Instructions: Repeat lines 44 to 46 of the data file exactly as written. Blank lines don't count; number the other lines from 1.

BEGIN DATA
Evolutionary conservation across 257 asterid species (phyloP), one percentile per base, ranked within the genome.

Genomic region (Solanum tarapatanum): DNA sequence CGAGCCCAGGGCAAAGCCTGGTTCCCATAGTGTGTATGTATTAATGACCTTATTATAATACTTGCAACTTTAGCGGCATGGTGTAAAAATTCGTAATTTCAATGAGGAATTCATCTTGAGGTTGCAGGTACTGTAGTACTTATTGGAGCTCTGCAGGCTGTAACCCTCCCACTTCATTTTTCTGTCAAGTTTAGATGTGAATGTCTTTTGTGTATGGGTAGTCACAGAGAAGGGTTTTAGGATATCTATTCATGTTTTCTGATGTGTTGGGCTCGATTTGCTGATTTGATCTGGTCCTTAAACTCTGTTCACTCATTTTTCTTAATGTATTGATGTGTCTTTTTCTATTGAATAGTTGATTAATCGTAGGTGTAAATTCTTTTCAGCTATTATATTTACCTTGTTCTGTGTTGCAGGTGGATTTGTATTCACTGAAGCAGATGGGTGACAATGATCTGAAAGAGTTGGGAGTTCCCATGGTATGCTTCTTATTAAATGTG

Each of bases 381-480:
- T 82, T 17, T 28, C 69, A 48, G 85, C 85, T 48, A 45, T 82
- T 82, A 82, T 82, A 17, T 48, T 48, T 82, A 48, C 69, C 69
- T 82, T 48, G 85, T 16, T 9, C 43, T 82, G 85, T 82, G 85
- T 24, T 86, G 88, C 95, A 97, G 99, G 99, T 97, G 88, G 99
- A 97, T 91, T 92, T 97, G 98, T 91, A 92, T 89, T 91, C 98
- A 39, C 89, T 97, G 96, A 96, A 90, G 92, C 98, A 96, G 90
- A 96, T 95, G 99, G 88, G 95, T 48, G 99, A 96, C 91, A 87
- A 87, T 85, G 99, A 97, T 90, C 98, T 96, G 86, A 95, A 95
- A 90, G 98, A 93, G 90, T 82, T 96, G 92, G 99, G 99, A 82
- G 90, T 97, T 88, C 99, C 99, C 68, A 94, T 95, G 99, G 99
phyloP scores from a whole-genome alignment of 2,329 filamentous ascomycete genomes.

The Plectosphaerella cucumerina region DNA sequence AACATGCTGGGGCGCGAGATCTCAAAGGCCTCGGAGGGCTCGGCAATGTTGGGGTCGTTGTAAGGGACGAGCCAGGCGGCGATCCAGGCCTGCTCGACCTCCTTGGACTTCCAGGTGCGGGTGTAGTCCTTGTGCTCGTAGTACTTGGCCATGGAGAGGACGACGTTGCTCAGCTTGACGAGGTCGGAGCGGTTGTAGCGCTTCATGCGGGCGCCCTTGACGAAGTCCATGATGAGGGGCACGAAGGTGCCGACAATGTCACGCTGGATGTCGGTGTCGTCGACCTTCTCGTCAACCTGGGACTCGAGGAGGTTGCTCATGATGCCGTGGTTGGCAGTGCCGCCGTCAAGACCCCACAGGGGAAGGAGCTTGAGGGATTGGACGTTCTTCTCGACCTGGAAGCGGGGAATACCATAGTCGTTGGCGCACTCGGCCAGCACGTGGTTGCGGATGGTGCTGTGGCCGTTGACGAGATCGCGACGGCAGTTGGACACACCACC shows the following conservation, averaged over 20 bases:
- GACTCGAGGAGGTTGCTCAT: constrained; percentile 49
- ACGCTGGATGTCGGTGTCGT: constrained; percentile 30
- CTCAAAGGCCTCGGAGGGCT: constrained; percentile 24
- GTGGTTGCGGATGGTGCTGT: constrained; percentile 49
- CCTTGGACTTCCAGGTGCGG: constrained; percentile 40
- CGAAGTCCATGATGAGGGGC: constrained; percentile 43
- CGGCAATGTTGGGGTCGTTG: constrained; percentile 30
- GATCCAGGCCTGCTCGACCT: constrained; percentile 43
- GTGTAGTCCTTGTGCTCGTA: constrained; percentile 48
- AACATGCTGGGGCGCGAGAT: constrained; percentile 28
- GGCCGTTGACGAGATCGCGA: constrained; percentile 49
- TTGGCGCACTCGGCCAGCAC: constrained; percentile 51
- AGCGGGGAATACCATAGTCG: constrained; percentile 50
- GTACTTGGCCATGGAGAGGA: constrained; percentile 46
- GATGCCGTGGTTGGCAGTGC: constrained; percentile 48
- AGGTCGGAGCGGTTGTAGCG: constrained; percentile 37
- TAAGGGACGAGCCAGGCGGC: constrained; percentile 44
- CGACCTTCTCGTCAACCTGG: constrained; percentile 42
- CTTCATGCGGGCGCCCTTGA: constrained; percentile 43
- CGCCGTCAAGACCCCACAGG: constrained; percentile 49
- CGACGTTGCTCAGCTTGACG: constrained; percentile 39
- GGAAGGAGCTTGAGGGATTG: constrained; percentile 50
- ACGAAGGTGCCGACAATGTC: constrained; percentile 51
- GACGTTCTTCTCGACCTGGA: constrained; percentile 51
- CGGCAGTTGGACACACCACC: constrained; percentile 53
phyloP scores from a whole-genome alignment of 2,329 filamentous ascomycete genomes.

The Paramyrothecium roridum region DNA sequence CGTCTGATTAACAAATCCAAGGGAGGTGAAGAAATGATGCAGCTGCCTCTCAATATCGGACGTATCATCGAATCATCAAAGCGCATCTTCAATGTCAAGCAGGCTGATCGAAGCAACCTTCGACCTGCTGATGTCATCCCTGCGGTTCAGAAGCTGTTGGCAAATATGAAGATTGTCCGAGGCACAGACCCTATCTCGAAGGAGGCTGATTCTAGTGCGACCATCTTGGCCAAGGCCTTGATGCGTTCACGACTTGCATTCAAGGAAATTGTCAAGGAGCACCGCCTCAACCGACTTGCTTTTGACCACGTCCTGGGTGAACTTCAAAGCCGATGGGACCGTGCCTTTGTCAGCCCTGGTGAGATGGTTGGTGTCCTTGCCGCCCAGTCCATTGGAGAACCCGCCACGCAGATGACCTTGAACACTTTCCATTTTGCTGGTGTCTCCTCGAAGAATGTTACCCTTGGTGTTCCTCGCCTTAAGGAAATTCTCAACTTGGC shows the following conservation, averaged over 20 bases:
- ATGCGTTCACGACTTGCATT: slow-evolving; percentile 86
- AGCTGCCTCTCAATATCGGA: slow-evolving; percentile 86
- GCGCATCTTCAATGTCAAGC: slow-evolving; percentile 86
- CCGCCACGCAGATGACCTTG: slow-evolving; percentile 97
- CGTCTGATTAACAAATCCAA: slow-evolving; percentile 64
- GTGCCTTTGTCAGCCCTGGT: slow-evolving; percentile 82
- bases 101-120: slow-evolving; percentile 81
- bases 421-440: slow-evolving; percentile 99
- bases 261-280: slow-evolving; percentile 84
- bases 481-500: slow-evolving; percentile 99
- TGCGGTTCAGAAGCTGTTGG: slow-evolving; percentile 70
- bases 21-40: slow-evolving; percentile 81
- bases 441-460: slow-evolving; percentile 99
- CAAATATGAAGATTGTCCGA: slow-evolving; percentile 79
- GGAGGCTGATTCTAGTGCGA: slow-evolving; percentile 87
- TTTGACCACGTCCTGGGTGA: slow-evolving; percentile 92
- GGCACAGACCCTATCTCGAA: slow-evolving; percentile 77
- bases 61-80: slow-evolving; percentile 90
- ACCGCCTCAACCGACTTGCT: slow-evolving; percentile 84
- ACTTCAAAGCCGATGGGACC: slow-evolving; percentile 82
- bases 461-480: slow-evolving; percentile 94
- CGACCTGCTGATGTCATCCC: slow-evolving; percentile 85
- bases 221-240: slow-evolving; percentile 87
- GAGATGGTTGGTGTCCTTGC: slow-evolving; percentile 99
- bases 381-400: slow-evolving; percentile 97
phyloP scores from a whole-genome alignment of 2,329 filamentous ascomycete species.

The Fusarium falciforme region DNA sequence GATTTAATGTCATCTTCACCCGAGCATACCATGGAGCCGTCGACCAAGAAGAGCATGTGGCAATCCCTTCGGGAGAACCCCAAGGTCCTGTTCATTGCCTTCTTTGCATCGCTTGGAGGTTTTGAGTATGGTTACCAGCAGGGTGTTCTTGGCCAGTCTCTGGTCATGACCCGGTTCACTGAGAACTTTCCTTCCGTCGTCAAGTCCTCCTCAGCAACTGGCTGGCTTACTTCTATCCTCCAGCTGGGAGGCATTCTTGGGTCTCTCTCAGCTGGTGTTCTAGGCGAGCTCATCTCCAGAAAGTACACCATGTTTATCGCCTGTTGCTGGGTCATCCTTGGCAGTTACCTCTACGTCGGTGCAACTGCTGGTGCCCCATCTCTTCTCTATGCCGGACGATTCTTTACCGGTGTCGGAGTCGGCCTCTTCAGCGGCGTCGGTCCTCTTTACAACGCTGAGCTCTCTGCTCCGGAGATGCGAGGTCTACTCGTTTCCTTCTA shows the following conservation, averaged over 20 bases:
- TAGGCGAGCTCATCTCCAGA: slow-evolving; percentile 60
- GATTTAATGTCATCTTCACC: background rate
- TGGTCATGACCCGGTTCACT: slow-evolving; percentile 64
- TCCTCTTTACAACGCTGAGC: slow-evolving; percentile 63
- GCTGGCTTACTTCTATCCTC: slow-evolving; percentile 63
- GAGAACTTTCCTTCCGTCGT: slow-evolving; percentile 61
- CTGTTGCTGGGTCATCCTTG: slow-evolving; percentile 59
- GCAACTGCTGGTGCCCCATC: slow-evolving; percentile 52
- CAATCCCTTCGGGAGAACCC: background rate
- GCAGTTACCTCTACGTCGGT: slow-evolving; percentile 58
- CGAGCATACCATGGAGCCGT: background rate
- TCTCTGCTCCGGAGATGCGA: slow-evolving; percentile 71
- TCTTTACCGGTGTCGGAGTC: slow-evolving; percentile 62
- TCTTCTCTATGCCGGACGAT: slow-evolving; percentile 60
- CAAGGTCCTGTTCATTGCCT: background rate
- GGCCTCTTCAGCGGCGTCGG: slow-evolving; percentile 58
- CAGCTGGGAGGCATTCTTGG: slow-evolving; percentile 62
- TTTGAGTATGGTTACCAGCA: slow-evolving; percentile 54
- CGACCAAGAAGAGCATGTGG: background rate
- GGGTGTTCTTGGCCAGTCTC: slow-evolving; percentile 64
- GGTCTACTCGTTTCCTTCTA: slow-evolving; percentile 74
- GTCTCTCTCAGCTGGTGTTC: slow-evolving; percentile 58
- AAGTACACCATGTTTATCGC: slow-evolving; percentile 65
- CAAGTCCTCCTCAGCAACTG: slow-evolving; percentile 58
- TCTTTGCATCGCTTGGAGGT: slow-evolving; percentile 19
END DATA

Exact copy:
- AGCTGCCTCTCAATATCGGA: slow-evolving; percentile 86
- GCGCATCTTCAATGTCAAGC: slow-evolving; percentile 86
- CCGCCACGCAGATGACCTTG: slow-evolving; percentile 97